Colorectal Cancer | Cologic blood test

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The Cologic test identifies increased risk by splitting the general population into two groups: one with a higher than average incidence of colorectal cancer (red line) and one with a lower than average incidence (green line). Current incidence is shown by the grey line. The difference in the incidences between Cologic positive and negative cohorts (black arrow) is up to 100-fold depending on age. This means a person with a positive Cologic test has up to 100-times higher risk than a person with a negative test.
The Cologic® test assesses colorectal cancer risk by measuring the levels of GTA-446 in the blood. No bowel preparation, no fasting, and no fecal collection is required.

GTA-446 is a newly discovered long-chain fatty acid present in the body that suppresses inflammation and induces apoptosis. Continued exposure to low levels of GTA-446 over a long period of time could contribute to a chronic pro inflammatory state, and eventually cancer.

If GTA-446 levels are below normal, the Cologic test is positive, and the risk of colorectal cancer is increased to approximately 1 in 34. On average, this is up to
50-fold higher compared to a person with a negative test result*. In comparison, the increased risk associated with family history (a first degree family member diagnosed) is only 1.5-fold.

People with positive Cologic test results should adhere to current colorectal cancer screening guidelines. People with a negative result should be retested every two years. A physician should review all test results and be consulted to help manage individual risk.

The Cologic test is intended for use in assessing risk and monitoring; it is not a standalone diagnostic test, and is not a screening test for colon cancer.

The Cologic test is distributed through LifeLabs in Canada and through BML and NK Medico in Japan. See www.cologiclabtest.com for more information.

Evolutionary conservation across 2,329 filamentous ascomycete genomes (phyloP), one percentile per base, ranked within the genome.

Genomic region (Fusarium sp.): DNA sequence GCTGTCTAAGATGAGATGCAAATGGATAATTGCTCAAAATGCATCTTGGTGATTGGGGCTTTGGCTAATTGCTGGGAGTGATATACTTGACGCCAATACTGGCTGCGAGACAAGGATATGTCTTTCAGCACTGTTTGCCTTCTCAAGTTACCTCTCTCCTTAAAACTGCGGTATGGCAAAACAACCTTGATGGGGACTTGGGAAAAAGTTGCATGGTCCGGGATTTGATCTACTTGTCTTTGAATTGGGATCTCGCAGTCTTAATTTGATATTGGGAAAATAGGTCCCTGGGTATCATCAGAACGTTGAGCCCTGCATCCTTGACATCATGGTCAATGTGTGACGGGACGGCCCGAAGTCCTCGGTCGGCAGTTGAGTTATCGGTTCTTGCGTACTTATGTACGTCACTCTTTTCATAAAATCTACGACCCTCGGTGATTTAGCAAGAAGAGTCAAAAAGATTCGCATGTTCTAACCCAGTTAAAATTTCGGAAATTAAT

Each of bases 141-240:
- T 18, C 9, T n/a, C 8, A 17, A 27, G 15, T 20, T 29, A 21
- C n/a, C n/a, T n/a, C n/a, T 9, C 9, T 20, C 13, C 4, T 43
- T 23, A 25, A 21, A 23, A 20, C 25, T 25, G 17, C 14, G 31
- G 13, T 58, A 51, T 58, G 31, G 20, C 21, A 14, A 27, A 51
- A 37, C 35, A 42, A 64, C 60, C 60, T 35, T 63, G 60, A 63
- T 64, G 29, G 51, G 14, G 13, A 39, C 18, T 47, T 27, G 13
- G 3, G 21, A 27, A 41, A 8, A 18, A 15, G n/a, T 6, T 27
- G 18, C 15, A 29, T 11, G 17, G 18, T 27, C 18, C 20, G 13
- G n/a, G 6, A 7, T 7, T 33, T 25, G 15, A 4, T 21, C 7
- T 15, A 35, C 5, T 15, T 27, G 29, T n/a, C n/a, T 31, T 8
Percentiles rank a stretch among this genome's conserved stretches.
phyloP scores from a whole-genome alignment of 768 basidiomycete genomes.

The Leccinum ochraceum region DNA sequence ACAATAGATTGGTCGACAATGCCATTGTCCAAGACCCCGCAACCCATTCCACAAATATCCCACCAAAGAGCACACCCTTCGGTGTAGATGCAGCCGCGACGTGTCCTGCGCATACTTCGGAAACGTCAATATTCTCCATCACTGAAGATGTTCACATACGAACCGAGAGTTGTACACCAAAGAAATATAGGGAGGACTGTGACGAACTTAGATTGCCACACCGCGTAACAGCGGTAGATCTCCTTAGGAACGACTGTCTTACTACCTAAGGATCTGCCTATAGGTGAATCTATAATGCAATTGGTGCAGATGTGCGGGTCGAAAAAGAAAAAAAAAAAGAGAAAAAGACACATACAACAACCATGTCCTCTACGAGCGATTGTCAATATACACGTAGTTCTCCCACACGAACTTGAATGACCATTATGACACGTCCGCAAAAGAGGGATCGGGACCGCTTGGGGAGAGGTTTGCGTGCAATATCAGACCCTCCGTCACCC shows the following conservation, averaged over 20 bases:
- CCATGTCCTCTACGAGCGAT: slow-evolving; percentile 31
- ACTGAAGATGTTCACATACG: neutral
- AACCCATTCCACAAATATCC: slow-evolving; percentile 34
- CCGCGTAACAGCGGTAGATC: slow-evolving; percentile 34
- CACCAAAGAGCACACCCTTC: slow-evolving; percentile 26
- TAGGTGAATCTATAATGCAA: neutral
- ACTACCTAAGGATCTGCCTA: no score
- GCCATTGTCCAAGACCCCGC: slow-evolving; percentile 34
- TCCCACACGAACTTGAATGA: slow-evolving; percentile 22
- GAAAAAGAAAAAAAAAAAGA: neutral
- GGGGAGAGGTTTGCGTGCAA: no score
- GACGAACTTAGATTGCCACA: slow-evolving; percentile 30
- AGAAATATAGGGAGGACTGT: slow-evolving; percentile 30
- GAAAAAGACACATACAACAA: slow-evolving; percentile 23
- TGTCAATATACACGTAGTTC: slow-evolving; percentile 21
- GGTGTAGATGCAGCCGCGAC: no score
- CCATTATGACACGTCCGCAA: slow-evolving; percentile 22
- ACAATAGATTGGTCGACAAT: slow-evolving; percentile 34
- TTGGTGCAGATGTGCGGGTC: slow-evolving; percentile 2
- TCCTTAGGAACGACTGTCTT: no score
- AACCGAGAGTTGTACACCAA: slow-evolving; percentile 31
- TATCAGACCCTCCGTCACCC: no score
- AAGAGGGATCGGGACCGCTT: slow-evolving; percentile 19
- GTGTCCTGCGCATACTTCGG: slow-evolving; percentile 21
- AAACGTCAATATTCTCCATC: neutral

GTA-446 mechanism
The GTA-446 metabolite is a fatty acid involved in protecting against chronic inflammation through the downregulation of NFκB. When levels of GTA-446 become deficient (positive result, right panel) it can no longer block NFκB expression resulting in the induction of multiple proinflammatory proteins. This creates an oxidative environment in the gastrointestinal tract that can lead to DNA mutations in cells, and ultimately increased cancer risk. GTA-446 is therefore not a tumor marker like occult blood or methylated DNA; rather, it is a pre-disease metabolic deficiency that results in a pro-cancer environment within the body. It is currently hypothesized that GTA-446 is a metabolite linked to the gut microbiome.
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Publications

- Reduced levels of hydroxylated, polyunsaturated ultra long-chain fatty acids in the serum of colorectal cancer patients: implications for early screening and detection. BMC Medicine. Feb 2010; 8: 13.
- Reduction of novel circulating long-chain fatty acids in colorectal cancer patients is independent of tumor burden and correlates with age. BMC Gastroenterology. Nov. 2010; 10:140.

- Human serum-derived hydroxyl long-chain fatty acids exhibit antiinflammatory and anti- proliferative activity. Journal of Experimental & Clinical Cancer Research. 30:59, 2011
- Low-serum GTA-446 anti-inflammatory fatty acid levels as a new risk factor for colon cancer. Int J Cancer. Jan 15, 2013; 132(2):355-62.
*Based on the difference in predicted CRC incidence rates between subjects with Cologic® positive and negative test results and Canadian Cancer Statistics 2012.